Ezviz C8C Outdoor Pan / Tilt Camera Review
If you need an outdoor security camera to keep an eye on the outside of your home, the affordable, weatherproof Ezviz C8C Outdoor Pan / Tilt Camera ($ 89.99) can meet your needs. It supports mechanical pan and tilt controls, works with many other smart home devices, and provided crisp recordings in testing. However, it lacks two-way chat capabilities, a staple among home security cameras, and Ezviz still hasn’t fixed a bug that prevents you from broadcasting the live camera feed to a ready-to-use smart device. use. If you can ditch the pan and tilt controls, our editor’s choice winner, the $ 35.98 WyzeCam V3, is much better value and supports two-way talk.
Physical pan and tilt in a weather resistant design
The C8C’s round, black and white, IP65 weatherproof housing measures 6.22 x 5.87 x 6.18 inches (HWD) and sits on a mounting bracket that allows you to mount the camera on a wall or wall. overhang. The bottom half of the case contains two motors that allow you to rotate the camera up to 352 degrees and tilt it up to 95 degrees. The top of the case houses two adjustable Wi-Fi antennas, a 2.4 GHz Wi-Fi radio, and a weather-protected microSD card slot. Although a microphone is built-in for audio recording, the C8C does not support sound detection or two-way audio, which is surprising as almost every other security camera we have reviewed offers this functionality. based.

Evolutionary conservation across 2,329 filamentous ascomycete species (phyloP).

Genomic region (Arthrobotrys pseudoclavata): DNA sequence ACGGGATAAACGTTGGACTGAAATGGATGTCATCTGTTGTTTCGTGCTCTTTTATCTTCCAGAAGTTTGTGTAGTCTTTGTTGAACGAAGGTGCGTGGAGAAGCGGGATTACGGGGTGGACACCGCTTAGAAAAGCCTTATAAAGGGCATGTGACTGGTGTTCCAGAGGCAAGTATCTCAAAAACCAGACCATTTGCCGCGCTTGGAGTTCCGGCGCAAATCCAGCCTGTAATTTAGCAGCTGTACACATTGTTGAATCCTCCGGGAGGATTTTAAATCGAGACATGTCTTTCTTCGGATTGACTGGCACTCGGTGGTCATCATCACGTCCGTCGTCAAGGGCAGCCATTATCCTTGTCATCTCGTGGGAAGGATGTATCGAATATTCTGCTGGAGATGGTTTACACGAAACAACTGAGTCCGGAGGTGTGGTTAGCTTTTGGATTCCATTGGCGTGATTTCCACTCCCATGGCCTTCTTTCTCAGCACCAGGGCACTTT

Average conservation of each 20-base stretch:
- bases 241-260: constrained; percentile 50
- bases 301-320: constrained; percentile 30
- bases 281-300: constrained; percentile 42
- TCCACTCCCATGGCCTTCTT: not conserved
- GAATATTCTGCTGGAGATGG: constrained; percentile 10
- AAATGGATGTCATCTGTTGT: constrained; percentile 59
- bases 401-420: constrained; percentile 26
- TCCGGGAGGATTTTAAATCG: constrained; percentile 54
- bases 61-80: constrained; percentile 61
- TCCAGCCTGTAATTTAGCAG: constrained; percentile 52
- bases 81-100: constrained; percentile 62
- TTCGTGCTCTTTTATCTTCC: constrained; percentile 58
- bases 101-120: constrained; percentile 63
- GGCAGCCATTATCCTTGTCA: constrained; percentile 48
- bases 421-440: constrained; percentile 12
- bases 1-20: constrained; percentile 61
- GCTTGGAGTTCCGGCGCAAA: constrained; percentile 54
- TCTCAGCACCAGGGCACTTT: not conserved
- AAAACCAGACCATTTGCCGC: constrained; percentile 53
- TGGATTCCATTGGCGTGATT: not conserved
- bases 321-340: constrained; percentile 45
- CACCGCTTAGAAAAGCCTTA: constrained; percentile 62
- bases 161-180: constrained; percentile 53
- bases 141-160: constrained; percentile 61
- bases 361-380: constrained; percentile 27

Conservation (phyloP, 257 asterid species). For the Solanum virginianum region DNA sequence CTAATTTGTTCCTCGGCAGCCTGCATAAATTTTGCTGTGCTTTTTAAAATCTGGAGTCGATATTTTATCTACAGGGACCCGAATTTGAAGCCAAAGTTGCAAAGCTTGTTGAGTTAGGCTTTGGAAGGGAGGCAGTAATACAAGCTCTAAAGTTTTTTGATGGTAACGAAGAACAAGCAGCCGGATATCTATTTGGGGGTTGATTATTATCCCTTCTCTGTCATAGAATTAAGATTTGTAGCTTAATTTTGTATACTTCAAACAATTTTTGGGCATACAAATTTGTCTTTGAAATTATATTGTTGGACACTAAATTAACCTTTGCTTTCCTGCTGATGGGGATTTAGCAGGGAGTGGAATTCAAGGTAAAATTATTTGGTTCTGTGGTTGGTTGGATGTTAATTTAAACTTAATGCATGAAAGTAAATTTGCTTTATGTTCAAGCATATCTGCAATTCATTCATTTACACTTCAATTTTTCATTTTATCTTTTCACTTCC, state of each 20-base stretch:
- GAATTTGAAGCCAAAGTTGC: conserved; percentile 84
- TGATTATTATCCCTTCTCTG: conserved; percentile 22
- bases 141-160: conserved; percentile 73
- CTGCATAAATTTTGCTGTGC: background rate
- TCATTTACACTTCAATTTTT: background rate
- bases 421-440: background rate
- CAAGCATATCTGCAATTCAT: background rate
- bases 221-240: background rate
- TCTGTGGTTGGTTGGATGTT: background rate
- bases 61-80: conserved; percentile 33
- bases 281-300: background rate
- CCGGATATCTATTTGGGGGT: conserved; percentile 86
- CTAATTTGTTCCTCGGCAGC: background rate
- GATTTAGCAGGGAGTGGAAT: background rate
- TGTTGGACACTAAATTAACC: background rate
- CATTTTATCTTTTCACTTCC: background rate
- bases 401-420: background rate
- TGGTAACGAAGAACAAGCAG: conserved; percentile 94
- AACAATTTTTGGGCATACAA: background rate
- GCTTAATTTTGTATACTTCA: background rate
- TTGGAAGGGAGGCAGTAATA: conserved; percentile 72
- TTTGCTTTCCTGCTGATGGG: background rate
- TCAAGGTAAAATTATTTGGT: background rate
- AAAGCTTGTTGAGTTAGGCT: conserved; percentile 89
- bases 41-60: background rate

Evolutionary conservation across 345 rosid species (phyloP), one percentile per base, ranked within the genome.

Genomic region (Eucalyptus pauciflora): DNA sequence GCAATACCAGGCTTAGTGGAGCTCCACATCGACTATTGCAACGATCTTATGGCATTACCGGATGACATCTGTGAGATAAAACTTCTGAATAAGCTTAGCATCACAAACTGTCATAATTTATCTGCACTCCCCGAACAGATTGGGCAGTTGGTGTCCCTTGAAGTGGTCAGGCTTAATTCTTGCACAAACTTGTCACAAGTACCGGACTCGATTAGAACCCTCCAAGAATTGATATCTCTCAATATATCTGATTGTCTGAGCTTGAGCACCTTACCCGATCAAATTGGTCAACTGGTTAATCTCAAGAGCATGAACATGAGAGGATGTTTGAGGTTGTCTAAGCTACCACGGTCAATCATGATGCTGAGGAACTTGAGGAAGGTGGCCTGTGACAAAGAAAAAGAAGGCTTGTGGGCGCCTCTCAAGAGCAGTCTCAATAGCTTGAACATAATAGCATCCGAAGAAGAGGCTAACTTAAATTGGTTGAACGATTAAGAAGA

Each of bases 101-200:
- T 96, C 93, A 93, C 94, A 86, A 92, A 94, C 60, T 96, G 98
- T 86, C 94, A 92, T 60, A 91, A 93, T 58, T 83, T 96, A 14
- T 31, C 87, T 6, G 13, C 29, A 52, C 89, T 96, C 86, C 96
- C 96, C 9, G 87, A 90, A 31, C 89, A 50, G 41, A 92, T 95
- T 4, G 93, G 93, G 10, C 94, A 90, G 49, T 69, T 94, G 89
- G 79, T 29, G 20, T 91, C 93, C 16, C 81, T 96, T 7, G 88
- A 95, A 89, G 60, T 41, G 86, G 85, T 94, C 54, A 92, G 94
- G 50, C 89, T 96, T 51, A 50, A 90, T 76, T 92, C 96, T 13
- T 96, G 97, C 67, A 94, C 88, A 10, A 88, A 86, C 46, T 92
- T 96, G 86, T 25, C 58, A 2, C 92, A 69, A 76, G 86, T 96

A double plug cable protrudes from the mounting bracket; one connects to the supplied AC adapter and the other is an RJ45 LAN connector for wired networking. The box also contains mounting screws and wall plugs; a drilling template for installing the camera; a waterproof kit for the wiring; and a quick start guide.
The camera captures 1080p video at 30 fps; it features 8x digital zoom and a 105 degree diagonal viewing angle. Built-in infrared LEDs manage nighttime video in black and white. You can set the two small LED spotlights to go off when they detect motion or activate them through the app. If the spotlights are on, the camera will capture color night video, but if not, it will use available ambient light. If there is not enough light, the camera defaults to black and white recordings.
When the camera detects motion, it will send a push alert, start recording the action, and notify you if someone is responsible for the motion event. You can store the video locally on a microSD card (not included) or in the cloud with an Ezviz CloudPlay subscription.
For $ 3.99 per month or $ 39.99 per year, you get three days of video history for one camera. For $ 5.99 per month or $ 59.99 per year, you can view up to seven days of video for a single camera. The 30-day plan costs $ 10.99 per month or $ 109.99 per year. If you have multiple cameras (up to four), you can pay $ 8.99 per month or $ 89.99 per year for seven days of storage; the 30-day plan that covers the same number of cameras costs $ 15.99 per month or $ 159.99 per year.
You can arm and disarm the C8C using Alexa and Google Assistant voice commands, but if you want to stream video to Amazon or Google Smart Display, you need to turn off the picture encryption and daylight saving time settings. for the camera. This flaw has been affecting Ezviz cameras for over a year, and the only reason I was able to stream video to these smart displays is because I encountered the same issue with the Ezviz LC1C Smart Floodlight Camera. I reviewed this camera in July 2020, and apparently Ezviz hasn’t fixed the issue yet. The camera integrates with other smart devices through IFTTT, but it does not support Apple’s HomeKit platform.